If none of the above solutions work and you have tried rebooting your phone normally, you can proceed to restart your phone but in Safe mode. Booting up your Android device in safe mode lets you check whether an ongoing problem is being caused due to a third-party app. That’s because, in Safe mode, all third-party apps are disabled by default and do not start up unless opened.
You can reboot your phone into safe mode by pressing and holding the Power button until the Power menu appears. On the Power menu, tap and hold on the Power off button after which you will be asked if you want to ‘Reboot to safe mode’. Tap on OK and let your device restart and boot into Safe mode.
When inside Safe mode, try enabling the Android hotspot and check if it works. Reboot back to normal Android by pressing and holding the Power button when done.
Solution #13: Editing access point inside Mobile network
In one of the responses to a Pixel Phone help page, a user suggested that they were able to solve the hotspot not working issue by editing the access point settings of the mobile network. Other commenters to the post have also reported that this fix has worked in making hotspot on their phones to work.
The fix essentially involves modifying APN type inside access point settings. To do that, head over to the access point settings screen on your phone by opening the Settings app and going to Network and internet > Mobile network > Advanced > Access point names. Tap on the 3-dots icon at the top right and select ‘New APN’.
Inside this ‘Edit access point’ screen, tap on the ‘APN type’ and here, enter “,DUN” inside the APN the box. After this, save the new access point name by tapping on the 3-dots icon and selecting ‘Save’. This should resolve your hotspot internet immediately.
Solution #14: Try Bluetooth tethering instead
Besides WiFi tethering, Android also takes advantage of the inbuilt Bluetooth components to tether your cellular data to other devices wirelessly. Although slower than traditional WiFi networks, Bluetooth tethering is a reliable alternative if you wish to use your Android device’s mobile data on some other device.
You can enable Bluetooth tethering by opening the Settings app and heading over to Network and Internet > Hotspot and tethering. Here, tap on the toggle adjacent to ‘Bluetooth tethering’ to ON and you will be able to share your phone’s internet connection by pairing it to the receiving device via Bluetooth.
Solution #15: Reset your phone’s Wi-Fi, mobile & Bluetooth settings
Android lets you reset a few settings within your phone before you decide to erase your phone in all its entirety. Inside the Settings app, you can individually reset just your phone’s network settings similar to how iOS offers a dedicated option for the same.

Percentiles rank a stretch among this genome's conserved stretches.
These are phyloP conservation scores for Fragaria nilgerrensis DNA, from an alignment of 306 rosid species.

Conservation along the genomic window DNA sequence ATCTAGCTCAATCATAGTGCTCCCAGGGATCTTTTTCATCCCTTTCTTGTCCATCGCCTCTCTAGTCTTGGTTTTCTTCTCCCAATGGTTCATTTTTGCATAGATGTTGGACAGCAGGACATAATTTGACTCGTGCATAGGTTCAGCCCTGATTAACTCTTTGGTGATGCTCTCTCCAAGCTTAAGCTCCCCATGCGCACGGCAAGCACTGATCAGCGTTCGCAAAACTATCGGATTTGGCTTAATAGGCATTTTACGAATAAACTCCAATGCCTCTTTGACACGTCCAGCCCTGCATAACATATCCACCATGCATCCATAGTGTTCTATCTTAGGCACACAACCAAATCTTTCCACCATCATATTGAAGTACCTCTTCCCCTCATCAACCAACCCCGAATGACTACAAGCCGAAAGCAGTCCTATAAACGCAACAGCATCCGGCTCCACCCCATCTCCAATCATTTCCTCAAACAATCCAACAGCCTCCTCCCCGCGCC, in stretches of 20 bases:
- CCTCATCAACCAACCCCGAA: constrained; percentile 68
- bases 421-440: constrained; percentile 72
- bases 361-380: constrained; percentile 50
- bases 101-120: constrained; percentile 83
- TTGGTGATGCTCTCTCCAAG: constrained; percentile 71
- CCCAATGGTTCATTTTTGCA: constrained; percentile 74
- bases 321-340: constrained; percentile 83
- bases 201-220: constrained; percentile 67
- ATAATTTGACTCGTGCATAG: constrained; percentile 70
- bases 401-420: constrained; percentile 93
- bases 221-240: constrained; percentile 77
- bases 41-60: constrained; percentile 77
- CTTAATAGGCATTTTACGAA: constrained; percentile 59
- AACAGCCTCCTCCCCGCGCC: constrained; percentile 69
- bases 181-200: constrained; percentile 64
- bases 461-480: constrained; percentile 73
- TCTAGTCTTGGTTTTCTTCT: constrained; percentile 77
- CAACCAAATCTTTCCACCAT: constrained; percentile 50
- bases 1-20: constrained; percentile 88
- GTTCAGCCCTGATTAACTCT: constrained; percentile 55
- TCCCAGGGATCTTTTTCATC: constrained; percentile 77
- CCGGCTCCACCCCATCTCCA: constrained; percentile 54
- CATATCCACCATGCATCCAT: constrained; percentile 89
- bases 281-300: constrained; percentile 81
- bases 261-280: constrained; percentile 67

You can clear your network settings on Android by opening the Settings app, going to System > Advanced > Reset options, and selecting the ‘Reset Wi-Fi, mobile & Bluetooth’ option. Wait till Android clears your network settings, set up a new hotspot connection on your phone, and check whether the mobile hotspot is working.
Solution #16: Force Stop the Settings app and clear its storage
Some users have also revealed that clearing the Settings app’s storage might also help solve the hotspot issue on your Android device. Suggested by this user, you can first force stop the Settings app and then clear its storage after going to Settings > Apps and notifications > See all apps and then selecting the ‘Settings’ app from the list.
Inside the App Info screen, tap on the ‘Force stop’ button to close the app. The screen will now close and when it does, you need to come back to this same screen by following the instructions above. Once you’re back in the same App Info screen, select ‘Storage’ and tap on the ‘Clear storage’ button on the next screen.
All the settings that you saved on your phone will now be cleared. However, your data is still safe and sound. You can follow this method and check if the hotspot is working for you before you decide to reset your entire phone.
Solution #17: Reset the device to factory settings
If you’ve reached a scenario where none of the above solutions solve your Android hotspot problem, your only option is to reset your Android phone to its factory setting. Keep in mind that resetting your device to factory settings will remove all of your user data including your photos, videos, settings, contacts, and other info. So do this only if you’re out of any other option.
To factory reset your device, open the Settings app, go to System > Advanced > Reset options and select ‘Erase all data (factory reset)’.
Solution #18: If nothing works, take it to the Repair center
Factory resetting your phone turns your phone into a new device, at least in terms of software. So, if your device isn’t able to function as a proper hotspot device, then the problem is hardware-centric, in which case, there’s nothing you can do personally. If that’s the case, we suggest you go to the Authorized repair center of your phone’s manufacturer who will be able to verify where the problem really is.
Did this post help you solve the Android hotspot not working problem on your phone?